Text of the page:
Develop a corporate blogging policy

There are few golden examples of corporate blogging policies that provide employees useful and necessary guidance on what they can blog about and how they should do it as it relates to company information.

Sun Microsystems logoSun Microsystems stands out as a company that actively encourages their employees to engage each other and the wider tech world in conversations about Sun’s products. They also lay their blogging policy out in clear, understandable language.

Common sense at work here; it’s perfectly OK to talk about your work and have a dialog with the community, but it’s not OK to publish the recipe for one of our secret sauces. There’s an official policy on protecting Sun’s proprietary and confidential information, but there are still going to be judgment calls. […] There are all sorts of laws about what we can and can’t say, business-wise. Talking about revenue, future product ship dates, roadmaps, or our share price is apt to get you, or the company, or both, into legal trouble.

I recommend reading the full policy. It’s not just a list of restrictions. Sun has also provided helpful tips to any employees interested in getting started blogging, but not really up to speed on the phenomenon.

IBM logoContrast Sun’s policy with IBM’s and Sun’s starts to look mighty folksy. IBM’s is much, much longer, less easily read and understood, and probably more difficult to follow for employees. If I were IBM, I would simplify. The best blogging is concise and to the point, and so should any policy governing it.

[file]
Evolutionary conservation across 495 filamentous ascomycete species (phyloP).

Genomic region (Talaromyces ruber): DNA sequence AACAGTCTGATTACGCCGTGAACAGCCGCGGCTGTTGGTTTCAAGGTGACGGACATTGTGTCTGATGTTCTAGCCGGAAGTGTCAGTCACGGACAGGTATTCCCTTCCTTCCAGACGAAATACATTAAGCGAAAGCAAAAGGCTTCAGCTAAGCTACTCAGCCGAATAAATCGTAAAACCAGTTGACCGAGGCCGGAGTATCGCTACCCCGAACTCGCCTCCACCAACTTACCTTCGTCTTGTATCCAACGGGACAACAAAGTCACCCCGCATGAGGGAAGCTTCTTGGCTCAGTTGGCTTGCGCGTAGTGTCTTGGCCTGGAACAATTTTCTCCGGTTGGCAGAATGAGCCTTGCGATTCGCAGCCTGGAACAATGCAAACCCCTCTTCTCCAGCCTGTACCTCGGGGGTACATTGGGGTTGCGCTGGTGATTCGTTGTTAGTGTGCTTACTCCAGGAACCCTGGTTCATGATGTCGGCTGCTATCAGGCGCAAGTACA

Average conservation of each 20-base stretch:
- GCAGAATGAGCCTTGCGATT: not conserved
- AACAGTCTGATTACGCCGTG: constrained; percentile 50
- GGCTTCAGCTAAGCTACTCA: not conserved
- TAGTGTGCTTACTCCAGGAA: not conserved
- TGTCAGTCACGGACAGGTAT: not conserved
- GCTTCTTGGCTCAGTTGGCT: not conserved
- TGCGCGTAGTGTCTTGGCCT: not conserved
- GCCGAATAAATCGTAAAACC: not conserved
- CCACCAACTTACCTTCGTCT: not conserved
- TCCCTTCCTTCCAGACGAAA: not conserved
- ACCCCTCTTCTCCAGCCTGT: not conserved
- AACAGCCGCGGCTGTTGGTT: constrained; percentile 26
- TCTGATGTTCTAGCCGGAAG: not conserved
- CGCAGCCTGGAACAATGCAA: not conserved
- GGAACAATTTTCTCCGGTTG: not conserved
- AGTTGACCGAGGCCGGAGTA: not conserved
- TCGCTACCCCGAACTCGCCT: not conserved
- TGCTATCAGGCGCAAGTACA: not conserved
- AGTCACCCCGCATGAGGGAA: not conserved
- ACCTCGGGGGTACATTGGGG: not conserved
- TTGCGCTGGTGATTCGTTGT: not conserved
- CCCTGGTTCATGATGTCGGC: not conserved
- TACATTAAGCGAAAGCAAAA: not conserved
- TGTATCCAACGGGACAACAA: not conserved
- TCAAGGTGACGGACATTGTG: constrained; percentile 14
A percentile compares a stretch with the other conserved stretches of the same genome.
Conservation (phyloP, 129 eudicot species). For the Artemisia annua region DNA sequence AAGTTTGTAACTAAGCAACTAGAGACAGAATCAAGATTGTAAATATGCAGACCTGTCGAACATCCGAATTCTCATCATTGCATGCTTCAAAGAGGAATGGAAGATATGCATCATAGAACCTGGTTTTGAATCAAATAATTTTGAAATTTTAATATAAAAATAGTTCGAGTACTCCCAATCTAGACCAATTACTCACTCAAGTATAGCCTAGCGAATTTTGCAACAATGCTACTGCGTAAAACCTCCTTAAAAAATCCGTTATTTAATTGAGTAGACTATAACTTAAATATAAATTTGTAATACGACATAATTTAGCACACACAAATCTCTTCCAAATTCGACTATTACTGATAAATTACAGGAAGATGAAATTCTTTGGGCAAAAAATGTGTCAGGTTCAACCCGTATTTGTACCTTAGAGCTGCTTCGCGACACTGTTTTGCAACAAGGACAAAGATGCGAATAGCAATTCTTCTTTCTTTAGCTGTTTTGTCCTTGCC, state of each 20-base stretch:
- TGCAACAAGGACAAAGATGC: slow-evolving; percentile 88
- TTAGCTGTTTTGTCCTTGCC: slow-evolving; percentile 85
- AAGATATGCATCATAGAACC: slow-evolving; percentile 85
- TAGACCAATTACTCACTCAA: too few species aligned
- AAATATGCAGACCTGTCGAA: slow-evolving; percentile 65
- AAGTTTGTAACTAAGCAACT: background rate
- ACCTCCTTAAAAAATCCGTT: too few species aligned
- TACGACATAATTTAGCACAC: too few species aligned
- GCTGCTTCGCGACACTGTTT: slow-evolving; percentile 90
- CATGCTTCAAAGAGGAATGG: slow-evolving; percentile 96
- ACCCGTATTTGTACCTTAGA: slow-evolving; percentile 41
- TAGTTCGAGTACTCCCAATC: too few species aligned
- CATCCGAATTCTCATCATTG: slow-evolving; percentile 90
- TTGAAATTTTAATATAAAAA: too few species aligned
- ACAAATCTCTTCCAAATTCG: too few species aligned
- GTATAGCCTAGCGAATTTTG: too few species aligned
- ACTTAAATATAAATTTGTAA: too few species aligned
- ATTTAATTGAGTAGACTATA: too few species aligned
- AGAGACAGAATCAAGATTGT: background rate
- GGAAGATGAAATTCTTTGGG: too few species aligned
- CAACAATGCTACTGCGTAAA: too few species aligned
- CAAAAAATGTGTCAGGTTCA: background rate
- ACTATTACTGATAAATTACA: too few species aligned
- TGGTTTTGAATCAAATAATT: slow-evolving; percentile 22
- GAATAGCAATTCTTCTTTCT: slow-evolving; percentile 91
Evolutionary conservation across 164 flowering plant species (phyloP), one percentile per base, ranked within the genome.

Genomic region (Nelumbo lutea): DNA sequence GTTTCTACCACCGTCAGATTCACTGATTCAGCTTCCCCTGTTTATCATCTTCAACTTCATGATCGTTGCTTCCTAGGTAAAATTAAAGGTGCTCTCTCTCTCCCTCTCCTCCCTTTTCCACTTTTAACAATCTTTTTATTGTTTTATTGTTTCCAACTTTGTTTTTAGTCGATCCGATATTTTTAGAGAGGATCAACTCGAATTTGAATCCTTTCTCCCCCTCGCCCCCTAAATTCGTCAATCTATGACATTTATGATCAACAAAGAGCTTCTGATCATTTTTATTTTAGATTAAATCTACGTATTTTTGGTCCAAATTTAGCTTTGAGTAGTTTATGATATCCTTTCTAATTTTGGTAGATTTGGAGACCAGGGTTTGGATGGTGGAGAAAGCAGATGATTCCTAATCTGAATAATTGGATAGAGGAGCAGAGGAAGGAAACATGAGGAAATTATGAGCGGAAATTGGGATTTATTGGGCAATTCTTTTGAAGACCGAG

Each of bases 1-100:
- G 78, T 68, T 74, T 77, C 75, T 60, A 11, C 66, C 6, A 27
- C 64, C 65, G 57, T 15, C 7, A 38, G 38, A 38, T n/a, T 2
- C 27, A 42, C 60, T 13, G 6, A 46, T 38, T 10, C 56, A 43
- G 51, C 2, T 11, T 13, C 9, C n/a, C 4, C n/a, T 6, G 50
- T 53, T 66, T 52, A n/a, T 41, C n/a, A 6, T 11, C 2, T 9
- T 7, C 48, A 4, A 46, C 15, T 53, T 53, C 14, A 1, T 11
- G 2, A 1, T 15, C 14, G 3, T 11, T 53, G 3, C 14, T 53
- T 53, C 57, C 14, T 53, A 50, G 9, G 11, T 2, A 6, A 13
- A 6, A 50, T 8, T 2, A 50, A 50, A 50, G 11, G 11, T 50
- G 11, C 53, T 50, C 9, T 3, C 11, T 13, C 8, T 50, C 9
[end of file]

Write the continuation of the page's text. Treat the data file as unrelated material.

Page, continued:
Some more examples:

The IBM policy is interesting though since IBM is now a consulting company and they handle client information as well as their own proprietary data, much like accounting firms.

Protect IBM’s clients, business partners and suppliers. Clients, partners or suppliers should not be cited or obviously referenced without their approval. On your blog, never identify a client, partner or supplier by name without permission and never discuss confidential details of a client engagement. It is acceptable to discuss general details about kinds of projects and to use non-identifying pseudonyms for a client (e.g., Client 123) so long as the information provided does not violate any non-disclosure agreements that may be in place with the client or make it easy for someone to identfy the client. Furthermore, your blog is not the place to “conduct business” with a client.

Accounting firms should be proactive about setting a blogging policy, and encourage their knowledge workers to embrace the medium.